Charleston Supervisor Walters, 49, dies
Board chairman, logger came to aid of flood victims
Updated 5:56 p.m.
CHARLESTON County Board of Supervisors Chairman and Charleston Town Supervisor Shayne Walters died Monday morning after a monthslong struggle with cancer.
“It was very rapid,” said his mother, Jean Walters, “No one expected it. We all thought he was doing so well.”
Walters was diagnosed with colon cancer in January, and had been undergoing radiation and chemotherapy treatments in the months since.
Jean Walters said the radiation helped, giving the family hope, but the chemotherapy overcame his weakened system.
An ambulance took him to Basset Medical Center in Cooperstown Sunday night. “We were there all night,” she said, recounting how the doctors tried to save him as his situation worsened in the morning.
“It took him in a few hours,” she said.
Walters, 49, leaves behind his wife, Laurie, and two children.
Town of Root Supervisor and county board Vice Chairman John Thayer will temporarily step into Walters’ seat. In the coming weeks the board will have to officially appoint another chairman, but Thayer said Walters, who was first elected in 2003, is irreplaceable.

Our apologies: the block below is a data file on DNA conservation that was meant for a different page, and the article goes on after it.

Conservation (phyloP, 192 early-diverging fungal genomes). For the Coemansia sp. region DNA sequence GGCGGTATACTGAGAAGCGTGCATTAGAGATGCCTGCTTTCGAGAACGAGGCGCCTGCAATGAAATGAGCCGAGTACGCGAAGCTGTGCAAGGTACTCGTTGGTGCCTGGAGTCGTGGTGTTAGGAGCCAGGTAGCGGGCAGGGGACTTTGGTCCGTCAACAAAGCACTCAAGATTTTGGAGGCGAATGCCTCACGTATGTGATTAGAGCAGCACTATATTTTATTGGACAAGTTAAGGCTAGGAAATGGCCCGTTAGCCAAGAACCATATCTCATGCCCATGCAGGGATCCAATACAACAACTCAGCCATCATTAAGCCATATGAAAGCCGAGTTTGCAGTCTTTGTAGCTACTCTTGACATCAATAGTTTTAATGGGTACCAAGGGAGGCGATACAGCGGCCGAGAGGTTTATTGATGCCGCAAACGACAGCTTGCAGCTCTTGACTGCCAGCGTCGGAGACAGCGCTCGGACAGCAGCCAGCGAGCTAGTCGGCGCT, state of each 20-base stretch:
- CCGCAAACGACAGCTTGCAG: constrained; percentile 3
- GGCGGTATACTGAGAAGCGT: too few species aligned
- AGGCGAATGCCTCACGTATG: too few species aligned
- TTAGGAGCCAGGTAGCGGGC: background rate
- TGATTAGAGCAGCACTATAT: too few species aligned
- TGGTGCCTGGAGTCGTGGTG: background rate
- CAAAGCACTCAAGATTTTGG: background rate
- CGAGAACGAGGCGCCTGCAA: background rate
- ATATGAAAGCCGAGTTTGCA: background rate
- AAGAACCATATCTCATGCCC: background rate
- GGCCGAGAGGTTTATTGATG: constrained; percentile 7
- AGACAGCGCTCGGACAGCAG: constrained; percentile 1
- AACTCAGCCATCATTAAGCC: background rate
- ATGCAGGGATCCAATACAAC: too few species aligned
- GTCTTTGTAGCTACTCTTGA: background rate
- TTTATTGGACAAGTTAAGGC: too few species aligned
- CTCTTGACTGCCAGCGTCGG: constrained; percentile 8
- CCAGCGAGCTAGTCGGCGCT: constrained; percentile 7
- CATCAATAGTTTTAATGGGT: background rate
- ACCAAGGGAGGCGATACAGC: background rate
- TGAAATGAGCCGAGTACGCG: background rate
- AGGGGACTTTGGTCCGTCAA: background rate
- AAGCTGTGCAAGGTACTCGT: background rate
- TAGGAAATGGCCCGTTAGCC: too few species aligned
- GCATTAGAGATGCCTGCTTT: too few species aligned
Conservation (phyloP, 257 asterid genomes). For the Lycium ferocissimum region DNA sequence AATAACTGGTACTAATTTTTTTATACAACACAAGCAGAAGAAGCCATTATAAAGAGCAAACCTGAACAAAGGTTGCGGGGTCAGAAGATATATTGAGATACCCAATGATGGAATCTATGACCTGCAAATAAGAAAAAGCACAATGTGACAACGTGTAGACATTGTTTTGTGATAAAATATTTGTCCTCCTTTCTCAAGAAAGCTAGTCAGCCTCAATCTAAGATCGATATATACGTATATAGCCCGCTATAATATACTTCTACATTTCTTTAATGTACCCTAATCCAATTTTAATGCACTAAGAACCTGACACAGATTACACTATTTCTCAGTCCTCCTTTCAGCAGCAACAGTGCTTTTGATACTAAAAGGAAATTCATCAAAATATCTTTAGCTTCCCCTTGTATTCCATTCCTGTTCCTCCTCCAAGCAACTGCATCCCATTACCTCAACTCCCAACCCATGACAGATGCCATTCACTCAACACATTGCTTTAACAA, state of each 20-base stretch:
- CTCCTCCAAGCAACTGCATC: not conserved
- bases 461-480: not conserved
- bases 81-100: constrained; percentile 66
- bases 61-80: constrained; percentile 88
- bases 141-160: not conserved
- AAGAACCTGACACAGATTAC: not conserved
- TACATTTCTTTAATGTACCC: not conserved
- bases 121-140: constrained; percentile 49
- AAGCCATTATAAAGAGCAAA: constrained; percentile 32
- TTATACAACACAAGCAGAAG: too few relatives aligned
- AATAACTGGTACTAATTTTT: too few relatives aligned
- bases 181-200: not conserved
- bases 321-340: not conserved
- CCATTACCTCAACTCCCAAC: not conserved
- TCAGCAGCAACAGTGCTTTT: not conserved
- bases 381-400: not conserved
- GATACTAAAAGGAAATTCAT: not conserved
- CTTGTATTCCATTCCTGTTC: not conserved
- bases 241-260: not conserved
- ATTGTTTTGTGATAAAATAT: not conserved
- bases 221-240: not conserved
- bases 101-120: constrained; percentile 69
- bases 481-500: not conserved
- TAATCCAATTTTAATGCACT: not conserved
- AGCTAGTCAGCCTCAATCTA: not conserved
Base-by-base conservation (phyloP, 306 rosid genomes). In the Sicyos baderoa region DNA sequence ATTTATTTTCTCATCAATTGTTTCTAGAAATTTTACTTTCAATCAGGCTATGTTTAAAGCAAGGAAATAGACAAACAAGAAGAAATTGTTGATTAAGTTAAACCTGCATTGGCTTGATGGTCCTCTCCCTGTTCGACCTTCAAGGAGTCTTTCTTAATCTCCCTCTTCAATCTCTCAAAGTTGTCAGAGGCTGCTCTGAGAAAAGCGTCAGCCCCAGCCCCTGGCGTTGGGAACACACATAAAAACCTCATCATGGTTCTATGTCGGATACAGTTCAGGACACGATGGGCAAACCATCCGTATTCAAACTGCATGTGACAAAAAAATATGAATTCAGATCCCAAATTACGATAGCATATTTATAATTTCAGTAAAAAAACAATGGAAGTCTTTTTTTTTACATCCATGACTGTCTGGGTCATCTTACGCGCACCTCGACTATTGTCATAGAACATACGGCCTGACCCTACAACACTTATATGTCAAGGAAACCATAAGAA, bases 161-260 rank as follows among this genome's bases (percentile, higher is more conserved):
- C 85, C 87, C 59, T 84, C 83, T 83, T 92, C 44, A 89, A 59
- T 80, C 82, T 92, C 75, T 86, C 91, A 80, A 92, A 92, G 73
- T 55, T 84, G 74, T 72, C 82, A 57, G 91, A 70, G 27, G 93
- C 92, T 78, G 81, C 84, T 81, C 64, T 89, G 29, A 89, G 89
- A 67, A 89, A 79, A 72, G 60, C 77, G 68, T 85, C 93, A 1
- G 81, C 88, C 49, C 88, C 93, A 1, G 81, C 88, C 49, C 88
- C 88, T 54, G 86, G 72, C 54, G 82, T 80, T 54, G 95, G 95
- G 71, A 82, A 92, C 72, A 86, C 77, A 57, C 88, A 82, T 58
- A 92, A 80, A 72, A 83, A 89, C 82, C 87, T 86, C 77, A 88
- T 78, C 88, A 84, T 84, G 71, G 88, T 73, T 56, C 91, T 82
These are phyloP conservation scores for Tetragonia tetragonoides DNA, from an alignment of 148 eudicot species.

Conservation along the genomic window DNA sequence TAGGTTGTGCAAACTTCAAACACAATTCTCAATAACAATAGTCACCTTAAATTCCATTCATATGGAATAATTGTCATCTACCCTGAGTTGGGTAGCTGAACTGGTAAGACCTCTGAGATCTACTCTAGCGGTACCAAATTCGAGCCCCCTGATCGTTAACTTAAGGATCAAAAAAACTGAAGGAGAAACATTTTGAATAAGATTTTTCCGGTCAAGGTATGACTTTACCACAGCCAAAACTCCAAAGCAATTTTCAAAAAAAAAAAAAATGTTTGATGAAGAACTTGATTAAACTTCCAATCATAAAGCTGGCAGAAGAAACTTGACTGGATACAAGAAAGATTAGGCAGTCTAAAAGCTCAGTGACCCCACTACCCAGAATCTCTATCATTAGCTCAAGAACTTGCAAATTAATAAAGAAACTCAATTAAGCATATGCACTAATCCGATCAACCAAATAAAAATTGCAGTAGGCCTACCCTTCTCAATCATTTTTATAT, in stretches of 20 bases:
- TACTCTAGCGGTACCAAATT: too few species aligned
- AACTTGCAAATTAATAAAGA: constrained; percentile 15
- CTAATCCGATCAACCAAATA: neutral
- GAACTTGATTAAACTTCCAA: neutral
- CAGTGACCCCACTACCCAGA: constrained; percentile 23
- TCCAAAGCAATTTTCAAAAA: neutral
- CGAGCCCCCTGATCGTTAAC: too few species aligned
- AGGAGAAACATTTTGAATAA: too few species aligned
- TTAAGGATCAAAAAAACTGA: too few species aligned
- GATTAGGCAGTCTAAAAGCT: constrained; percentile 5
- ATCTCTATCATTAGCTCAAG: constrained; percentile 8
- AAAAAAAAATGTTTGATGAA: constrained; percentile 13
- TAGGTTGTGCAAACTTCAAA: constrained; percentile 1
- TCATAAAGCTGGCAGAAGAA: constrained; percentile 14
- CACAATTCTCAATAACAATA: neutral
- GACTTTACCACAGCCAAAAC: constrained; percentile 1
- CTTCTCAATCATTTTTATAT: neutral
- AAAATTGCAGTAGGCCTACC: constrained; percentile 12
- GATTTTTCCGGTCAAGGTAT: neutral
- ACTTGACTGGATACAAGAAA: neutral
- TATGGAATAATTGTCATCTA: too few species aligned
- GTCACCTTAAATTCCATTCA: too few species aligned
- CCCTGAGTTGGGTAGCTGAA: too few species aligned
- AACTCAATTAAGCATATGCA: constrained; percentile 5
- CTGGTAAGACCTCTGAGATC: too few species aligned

“He always tried to take care of the little guy,” he said. “You go back and look at what he did for his town after the floods last year. No one could have done what he did.”
Burtonsville was one of the hardest-hit villages in Montgomery County during tropical storms Irene and Lee. Houses along the creek were damaged and roads were washed away. In the aftermath, Walters worked tirelessly for the displaced families, Thayer said.
Thayer said it was this commitment to the flood victims that led the board to appoint him chairman the first of this year.
On his own time, Walters ran a backwoods logging company, hauling lumber from the deep forest with draft horses.
“Shayne was a straight shooter,” said Kevin Lane, who did business with Walters.
As owner of Carolina Clubs, a local baseball bat manufacturer, Lane bought some of Walters’ best ash and maple logs. In fact, it was Walters that persuaded Lane to move his business from West Palm Beach, Fla., to Charleston four years ago, he said.
“He was a good guy,” Lane said. “He had a good family.”
It is not yet clear what will happen to Walters’ Charleston town supervisor seat.